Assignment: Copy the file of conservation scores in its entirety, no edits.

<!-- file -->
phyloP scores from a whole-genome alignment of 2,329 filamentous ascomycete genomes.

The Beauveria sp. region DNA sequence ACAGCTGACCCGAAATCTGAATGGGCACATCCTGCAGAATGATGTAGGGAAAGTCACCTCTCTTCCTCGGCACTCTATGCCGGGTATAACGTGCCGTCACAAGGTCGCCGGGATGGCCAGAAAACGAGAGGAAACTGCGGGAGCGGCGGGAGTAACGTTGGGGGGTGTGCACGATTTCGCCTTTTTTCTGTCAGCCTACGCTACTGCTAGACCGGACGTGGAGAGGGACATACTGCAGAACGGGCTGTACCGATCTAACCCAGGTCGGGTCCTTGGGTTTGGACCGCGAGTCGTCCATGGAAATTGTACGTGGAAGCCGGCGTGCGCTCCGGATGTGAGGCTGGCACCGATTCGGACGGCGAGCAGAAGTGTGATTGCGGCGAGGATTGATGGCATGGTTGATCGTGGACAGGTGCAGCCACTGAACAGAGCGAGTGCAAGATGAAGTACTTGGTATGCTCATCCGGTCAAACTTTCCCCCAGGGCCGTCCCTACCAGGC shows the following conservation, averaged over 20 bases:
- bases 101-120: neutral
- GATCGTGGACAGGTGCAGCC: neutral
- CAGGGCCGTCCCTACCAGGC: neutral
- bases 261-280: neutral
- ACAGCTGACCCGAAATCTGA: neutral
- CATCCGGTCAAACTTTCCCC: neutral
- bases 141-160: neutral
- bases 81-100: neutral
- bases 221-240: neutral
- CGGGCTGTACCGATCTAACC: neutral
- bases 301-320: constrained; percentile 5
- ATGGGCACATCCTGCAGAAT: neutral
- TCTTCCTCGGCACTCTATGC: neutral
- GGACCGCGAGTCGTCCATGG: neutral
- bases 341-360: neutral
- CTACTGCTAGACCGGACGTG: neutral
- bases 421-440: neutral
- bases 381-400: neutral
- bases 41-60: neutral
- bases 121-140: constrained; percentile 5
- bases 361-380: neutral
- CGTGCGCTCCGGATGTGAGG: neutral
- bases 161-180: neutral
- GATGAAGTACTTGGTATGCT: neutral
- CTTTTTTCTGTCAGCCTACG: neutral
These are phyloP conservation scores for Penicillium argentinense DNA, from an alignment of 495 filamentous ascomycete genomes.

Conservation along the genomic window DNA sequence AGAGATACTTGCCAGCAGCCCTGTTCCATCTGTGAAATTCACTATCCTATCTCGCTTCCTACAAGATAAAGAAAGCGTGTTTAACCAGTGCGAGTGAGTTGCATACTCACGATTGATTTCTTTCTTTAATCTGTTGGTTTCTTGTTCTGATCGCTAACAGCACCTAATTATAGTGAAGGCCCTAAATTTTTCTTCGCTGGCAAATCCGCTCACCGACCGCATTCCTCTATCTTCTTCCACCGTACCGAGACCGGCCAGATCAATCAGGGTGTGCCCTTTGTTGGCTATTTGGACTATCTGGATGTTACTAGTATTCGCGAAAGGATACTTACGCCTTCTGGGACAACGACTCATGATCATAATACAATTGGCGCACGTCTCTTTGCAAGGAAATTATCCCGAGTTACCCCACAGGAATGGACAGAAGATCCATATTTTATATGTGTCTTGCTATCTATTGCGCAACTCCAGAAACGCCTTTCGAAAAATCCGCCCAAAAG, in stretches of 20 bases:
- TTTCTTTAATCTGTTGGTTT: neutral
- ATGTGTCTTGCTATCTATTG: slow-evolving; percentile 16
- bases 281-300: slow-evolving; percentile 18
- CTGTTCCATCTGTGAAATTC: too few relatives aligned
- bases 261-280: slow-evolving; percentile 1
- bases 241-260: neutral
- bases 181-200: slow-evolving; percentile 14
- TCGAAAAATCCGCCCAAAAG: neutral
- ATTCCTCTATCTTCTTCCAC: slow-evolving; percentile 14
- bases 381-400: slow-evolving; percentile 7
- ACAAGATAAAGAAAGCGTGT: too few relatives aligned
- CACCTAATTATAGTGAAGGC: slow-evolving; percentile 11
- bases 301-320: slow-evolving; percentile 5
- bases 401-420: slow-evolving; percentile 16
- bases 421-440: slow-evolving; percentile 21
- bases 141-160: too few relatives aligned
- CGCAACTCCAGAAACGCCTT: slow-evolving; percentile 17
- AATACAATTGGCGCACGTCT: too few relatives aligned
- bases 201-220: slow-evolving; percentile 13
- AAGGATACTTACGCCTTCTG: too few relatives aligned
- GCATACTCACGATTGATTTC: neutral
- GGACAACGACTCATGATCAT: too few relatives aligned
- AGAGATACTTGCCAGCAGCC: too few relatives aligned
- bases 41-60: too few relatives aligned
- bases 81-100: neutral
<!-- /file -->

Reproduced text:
phyloP scores from a whole-genome alignment of 2,329 filamentous ascomycete genomes.

The Beauveria sp. region DNA sequence ACAGCTGACCCGAAATCTGAATGGGCACATCCTGCAGAATGATGTAGGGAAAGTCACCTCTCTTCCTCGGCACTCTATGCCGGGTATAACGTGCCGTCACAAGGTCGCCGGGATGGCCAGAAAACGAGAGGAAACTGCGGGAGCGGCGGGAGTAACGTTGGGGGGTGTGCACGATTTCGCCTTTTTTCTGTCAGCCTACGCTACTGCTAGACCGGACGTGGAGAGGGACATACTGCAGAACGGGCTGTACCGATCTAACCCAGGTCGGGTCCTTGGGTTTGGACCGCGAGTCGTCCATGGAAATTGTACGTGGAAGCCGGCGTGCGCTCCGGATGTGAGGCTGGCACCGATTCGGACGGCGAGCAGAAGTGTGATTGCGGCGAGGATTGATGGCATGGTTGATCGTGGACAGGTGCAGCCACTGAACAGAGCGAGTGCAAGATGAAGTACTTGGTATGCTCATCCGGTCAAACTTTCCCCCAGGGCCGTCCCTACCAGGC shows the following conservation, averaged over 20 bases:
- bases 101-120: neutral
- GATCGTGGACAGGTGCAGCC: neutral
- CAGGGCCGTCCCTACCAGGC: neutral
- bases 261-280: neutral
- ACAGCTGACCCGAAATCTGA: neutral
- CATCCGGTCAAACTTTCCCC: neutral
- bases 141-160: neutral
- bases 81-100: neutral
- bases 221-240: neutral
- CGGGCTGTACCGATCTAACC: neutral
- bases 301-320: constrained; percentile 5
- ATGGGCACATCCTGCAGAAT: neutral
- TCTTCCTCGGCACTCTATGC: neutral
- GGACCGCGAGTCGTCCATGG: neutral
- bases 341-360: neutral
- CTACTGCTAGACCGGACGTG: neutral
- bases 421-440: neutral
- bases 381-400: neutral
- bases 41-60: neutral
- bases 121-140: constrained; percentile 5
- bases 361-380: neutral
- CGTGCGCTCCGGATGTGAGG: neutral
- bases 161-180: neutral
- GATGAAGTACTTGGTATGCT: neutral
- CTTTTTTCTGTCAGCCTACG: neutral
These are phyloP conservation scores for Penicillium argentinense DNA, from an alignment of 495 filamentous ascomycete genomes.

Conservation along the genomic window DNA sequence AGAGATACTTGCCAGCAGCCCTGTTCCATCTGTGAAATTCACTATCCTATCTCGCTTCCTACAAGATAAAGAAAGCGTGTTTAACCAGTGCGAGTGAGTTGCATACTCACGATTGATTTCTTTCTTTAATCTGTTGGTTTCTTGTTCTGATCGCTAACAGCACCTAATTATAGTGAAGGCCCTAAATTTTTCTTCGCTGGCAAATCCGCTCACCGACCGCATTCCTCTATCTTCTTCCACCGTACCGAGACCGGCCAGATCAATCAGGGTGTGCCCTTTGTTGGCTATTTGGACTATCTGGATGTTACTAGTATTCGCGAAAGGATACTTACGCCTTCTGGGACAACGACTCATGATCATAATACAATTGGCGCACGTCTCTTTGCAAGGAAATTATCCCGAGTTACCCCACAGGAATGGACAGAAGATCCATATTTTATATGTGTCTTGCTATCTATTGCGCAACTCCAGAAACGCCTTTCGAAAAATCCGCCCAAAAG, in stretches of 20 bases:
- TTTCTTTAATCTGTTGGTTT: neutral
- ATGTGTCTTGCTATCTATTG: slow-evolving; percentile 16
- bases 281-300: slow-evolving; percentile 18
- CTGTTCCATCTGTGAAATTC: too few relatives aligned
- bases 261-280: slow-evolving; percentile 1
- bases 241-260: neutral
- bases 181-200: slow-evolving; percentile 14
- TCGAAAAATCCGCCCAAAAG: neutral
- ATTCCTCTATCTTCTTCCAC: slow-evolving; percentile 14
- bases 381-400: slow-evolving; percentile 7
- ACAAGATAAAGAAAGCGTGT: too few relatives aligned
- CACCTAATTATAGTGAAGGC: slow-evolving; percentile 11
- bases 301-320: slow-evolving; percentile 5
- bases 401-420: slow-evolving; percentile 16
- bases 421-440: slow-evolving; percentile 21
- bases 141-160: too few relatives aligned
- CGCAACTCCAGAAACGCCTT: slow-evolving; percentile 17
- AATACAATTGGCGCACGTCT: too few relatives aligned
- bases 201-220: slow-evolving; percentile 13
- AAGGATACTTACGCCTTCTG: too few relatives aligned
- GCATACTCACGATTGATTTC: neutral
- GGACAACGACTCATGATCAT: too few relatives aligned
- AGAGATACTTGCCAGCAGCC: too few relatives aligned
- bases 41-60: too few relatives aligned
- bases 81-100: neutral